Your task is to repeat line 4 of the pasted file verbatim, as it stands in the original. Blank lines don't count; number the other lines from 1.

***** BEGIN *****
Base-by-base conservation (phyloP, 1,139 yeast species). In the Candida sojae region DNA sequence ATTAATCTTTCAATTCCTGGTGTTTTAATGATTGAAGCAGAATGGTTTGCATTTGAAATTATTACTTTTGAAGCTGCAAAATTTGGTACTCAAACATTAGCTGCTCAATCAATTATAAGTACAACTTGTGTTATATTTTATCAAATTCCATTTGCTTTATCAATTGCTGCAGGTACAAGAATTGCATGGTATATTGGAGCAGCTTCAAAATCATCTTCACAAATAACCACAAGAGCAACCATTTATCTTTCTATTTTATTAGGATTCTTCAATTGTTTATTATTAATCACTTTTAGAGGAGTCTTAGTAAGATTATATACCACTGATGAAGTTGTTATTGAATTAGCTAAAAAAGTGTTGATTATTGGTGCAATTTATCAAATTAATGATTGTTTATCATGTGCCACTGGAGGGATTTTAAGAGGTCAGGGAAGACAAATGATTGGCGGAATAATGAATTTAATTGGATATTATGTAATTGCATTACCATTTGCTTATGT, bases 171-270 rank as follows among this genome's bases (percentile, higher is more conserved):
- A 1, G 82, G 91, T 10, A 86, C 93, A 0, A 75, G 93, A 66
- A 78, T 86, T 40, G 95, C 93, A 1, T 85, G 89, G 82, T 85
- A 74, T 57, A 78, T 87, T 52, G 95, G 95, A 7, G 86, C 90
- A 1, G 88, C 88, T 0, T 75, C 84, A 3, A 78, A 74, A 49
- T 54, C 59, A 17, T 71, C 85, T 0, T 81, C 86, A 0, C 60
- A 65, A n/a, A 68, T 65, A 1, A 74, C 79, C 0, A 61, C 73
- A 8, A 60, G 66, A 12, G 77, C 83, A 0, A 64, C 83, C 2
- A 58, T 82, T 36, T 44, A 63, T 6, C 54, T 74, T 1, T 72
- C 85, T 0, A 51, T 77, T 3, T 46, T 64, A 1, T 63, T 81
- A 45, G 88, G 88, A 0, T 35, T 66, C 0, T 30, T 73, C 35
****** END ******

- A 74, T 57, A 78, T 87, T 52, G 95, G 95, A 7, G 86, C 90